Misleading texts are steering Kansas voters to the wrong polling places. It's a nationwide problem
Voters across the country reported getting text messages directing them to vote at incorrect polling locations. At least one organization says the errors were related to a database issue, but experts warn the mistake could affect voter turnout on Election Day.
Kansas officials are warning voters to be wary of text messages directing them to incorrect polling places on Election Day.
In a statement Monday morning, Kansas Secretary of State Scott Schwab urged voters to confirm their polling place through the Secretary of State’s website.
“The Secretary of State’s office does not use third parties to contact voters or share election information on our behalf.” Schwab said. “State and local election officials are the trusted sources for election information.”
The texts themselves, sent from a group called Voting Futures, included voters' real home addresses and the address of an incorrect polling location.
The incorrect polling places sent to voters were often public buildings, such as libraries, government offices and schools that are not active polling locations.
Some voters have reported receiving identical texts from other organizations targeting minority voters, such as Black Voters Matter or Voto Latino.
Voto Latino released a statement via a third party public relations firm, West End Strategy Team:
“We have been made aware of the issue and it is not our intent to create voter confusion. Our vendor had a database issue, and we are working to contact everyone that might have been affected with the correct information. Additionally, we have suspended any future campaigns with this vendor.”
It is unclear whether the same vendor is involved with the other organizations that appear to be behind the texts. Sharon Brett, Legal Director of the Kansas ACLU, says that the messages initially appeared to be part of a single national campaign.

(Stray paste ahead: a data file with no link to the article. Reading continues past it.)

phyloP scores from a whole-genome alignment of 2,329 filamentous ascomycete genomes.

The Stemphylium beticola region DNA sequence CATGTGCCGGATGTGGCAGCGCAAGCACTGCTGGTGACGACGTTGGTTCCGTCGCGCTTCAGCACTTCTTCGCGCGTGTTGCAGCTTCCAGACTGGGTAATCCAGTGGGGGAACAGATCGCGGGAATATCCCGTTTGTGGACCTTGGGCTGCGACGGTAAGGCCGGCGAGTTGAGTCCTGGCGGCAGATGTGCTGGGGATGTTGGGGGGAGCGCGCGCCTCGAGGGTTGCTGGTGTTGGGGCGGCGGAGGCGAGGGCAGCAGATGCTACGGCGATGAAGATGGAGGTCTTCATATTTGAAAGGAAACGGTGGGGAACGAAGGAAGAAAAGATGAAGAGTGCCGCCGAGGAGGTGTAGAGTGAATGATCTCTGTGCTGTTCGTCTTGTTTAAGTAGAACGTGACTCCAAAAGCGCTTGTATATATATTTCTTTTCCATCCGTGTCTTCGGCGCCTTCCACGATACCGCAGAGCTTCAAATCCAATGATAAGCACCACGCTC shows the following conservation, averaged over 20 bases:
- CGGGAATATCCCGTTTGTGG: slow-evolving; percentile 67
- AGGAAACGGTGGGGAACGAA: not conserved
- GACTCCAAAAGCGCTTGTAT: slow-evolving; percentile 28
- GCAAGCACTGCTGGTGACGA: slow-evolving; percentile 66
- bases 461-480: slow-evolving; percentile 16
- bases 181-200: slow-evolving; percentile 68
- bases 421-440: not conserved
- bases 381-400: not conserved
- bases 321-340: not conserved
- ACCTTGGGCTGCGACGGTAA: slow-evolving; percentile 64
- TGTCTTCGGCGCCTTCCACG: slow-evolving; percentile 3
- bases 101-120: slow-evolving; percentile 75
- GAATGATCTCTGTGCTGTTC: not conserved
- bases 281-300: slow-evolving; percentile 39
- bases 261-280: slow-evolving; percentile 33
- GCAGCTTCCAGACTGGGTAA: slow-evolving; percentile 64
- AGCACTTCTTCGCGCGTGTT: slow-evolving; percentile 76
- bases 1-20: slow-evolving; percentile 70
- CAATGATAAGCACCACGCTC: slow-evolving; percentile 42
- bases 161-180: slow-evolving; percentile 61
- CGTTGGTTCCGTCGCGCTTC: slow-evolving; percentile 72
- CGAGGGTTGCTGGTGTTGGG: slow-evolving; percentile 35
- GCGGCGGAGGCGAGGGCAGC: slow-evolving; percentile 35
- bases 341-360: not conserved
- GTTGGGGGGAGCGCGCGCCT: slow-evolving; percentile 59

“The message is always identical but with different names for the entity depending on who the voter is,” Brett said.
Voting Futures Trust, another of the groups that appears to be behind some text messages, claims to be a voting activism organization committed to “ensuring every eligible voter is registered, informed, and active.”
The group has little online presence other than a website with no contact information and a Facebook page that has been flooded with reviews accusing them of sending fraudulent text messages like those sent out to Kansas voters on Sunday.
The texts come as thousands of Kansas prepare to cast their ballots in midterm elections.
The Kansas ACLU also released a short statement via Twitter urging voters to report any fraudulent information they received.
Brett says that it’s important to understand just how damaging disinformation scams like this can be.
“May voters who don’t know their polling place may rely on false information given by these organizations.” Brett said. “If they get turned because they went to the wrong polling location they may be discouraged from voting in the election.”
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